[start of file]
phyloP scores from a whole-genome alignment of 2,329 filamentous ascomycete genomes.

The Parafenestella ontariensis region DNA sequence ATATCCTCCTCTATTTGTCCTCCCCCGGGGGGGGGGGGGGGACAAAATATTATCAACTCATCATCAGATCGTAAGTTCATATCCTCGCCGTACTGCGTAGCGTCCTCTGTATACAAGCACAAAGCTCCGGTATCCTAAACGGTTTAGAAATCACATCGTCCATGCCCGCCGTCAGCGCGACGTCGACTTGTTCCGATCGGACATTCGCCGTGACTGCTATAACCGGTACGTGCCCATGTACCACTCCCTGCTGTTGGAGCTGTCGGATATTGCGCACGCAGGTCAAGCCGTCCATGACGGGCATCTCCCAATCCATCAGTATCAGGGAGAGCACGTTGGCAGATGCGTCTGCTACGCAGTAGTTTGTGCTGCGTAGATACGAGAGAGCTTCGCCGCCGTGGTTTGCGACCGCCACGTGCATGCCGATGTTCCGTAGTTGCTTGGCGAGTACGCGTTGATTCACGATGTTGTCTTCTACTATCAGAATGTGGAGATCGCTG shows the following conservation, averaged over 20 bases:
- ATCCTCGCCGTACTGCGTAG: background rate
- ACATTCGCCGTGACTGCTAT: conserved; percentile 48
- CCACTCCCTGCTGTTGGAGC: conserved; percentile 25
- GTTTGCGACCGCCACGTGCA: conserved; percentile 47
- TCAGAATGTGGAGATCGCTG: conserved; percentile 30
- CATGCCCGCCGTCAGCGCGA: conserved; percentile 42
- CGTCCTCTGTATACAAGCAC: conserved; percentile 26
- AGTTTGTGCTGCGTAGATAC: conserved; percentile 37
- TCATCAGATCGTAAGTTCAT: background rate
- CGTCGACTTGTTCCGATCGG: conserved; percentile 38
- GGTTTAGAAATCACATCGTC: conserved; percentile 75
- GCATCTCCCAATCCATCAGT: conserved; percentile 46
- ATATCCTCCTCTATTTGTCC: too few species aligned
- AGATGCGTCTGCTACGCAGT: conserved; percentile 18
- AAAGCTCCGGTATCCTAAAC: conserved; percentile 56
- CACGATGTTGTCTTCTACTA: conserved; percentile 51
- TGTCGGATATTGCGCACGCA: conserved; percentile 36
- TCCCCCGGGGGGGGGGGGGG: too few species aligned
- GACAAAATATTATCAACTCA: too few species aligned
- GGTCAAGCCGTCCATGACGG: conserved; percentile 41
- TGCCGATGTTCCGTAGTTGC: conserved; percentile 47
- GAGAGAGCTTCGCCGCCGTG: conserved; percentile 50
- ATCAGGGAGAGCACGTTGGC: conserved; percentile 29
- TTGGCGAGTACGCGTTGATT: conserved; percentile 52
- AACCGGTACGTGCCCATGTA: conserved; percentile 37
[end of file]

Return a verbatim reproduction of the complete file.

phyloP scores from a whole-genome alignment of 2,329 filamentous ascomycete genomes.

The Parafenestella ontariensis region DNA sequence ATATCCTCCTCTATTTGTCCTCCCCCGGGGGGGGGGGGGGGACAAAATATTATCAACTCATCATCAGATCGTAAGTTCATATCCTCGCCGTACTGCGTAGCGTCCTCTGTATACAAGCACAAAGCTCCGGTATCCTAAACGGTTTAGAAATCACATCGTCCATGCCCGCCGTCAGCGCGACGTCGACTTGTTCCGATCGGACATTCGCCGTGACTGCTATAACCGGTACGTGCCCATGTACCACTCCCTGCTGTTGGAGCTGTCGGATATTGCGCACGCAGGTCAAGCCGTCCATGACGGGCATCTCCCAATCCATCAGTATCAGGGAGAGCACGTTGGCAGATGCGTCTGCTACGCAGTAGTTTGTGCTGCGTAGATACGAGAGAGCTTCGCCGCCGTGGTTTGCGACCGCCACGTGCATGCCGATGTTCCGTAGTTGCTTGGCGAGTACGCGTTGATTCACGATGTTGTCTTCTACTATCAGAATGTGGAGATCGCTG shows the following conservation, averaged over 20 bases:
- ATCCTCGCCGTACTGCGTAG: background rate
- ACATTCGCCGTGACTGCTAT: conserved; percentile 48
- CCACTCCCTGCTGTTGGAGC: conserved; percentile 25
- GTTTGCGACCGCCACGTGCA: conserved; percentile 47
- TCAGAATGTGGAGATCGCTG: conserved; percentile 30
- CATGCCCGCCGTCAGCGCGA: conserved; percentile 42
- CGTCCTCTGTATACAAGCAC: conserved; percentile 26
- AGTTTGTGCTGCGTAGATAC: conserved; percentile 37
- TCATCAGATCGTAAGTTCAT: background rate
- CGTCGACTTGTTCCGATCGG: conserved; percentile 38
- GGTTTAGAAATCACATCGTC: conserved; percentile 75
- GCATCTCCCAATCCATCAGT: conserved; percentile 46
- ATATCCTCCTCTATTTGTCC: too few species aligned
- AGATGCGTCTGCTACGCAGT: conserved; percentile 18
- AAAGCTCCGGTATCCTAAAC: conserved; percentile 56
- CACGATGTTGTCTTCTACTA: conserved; percentile 51
- TGTCGGATATTGCGCACGCA: conserved; percentile 36
- TCCCCCGGGGGGGGGGGGGG: too few species aligned
- GACAAAATATTATCAACTCA: too few species aligned
- GGTCAAGCCGTCCATGACGG: conserved; percentile 41
- TGCCGATGTTCCGTAGTTGC: conserved; percentile 47
- GAGAGAGCTTCGCCGCCGTG: conserved; percentile 50
- ATCAGGGAGAGCACGTTGGC: conserved; percentile 29
- TTGGCGAGTACGCGTTGATT: conserved; percentile 52
- AACCGGTACGTGCCCATGTA: conserved; percentile 37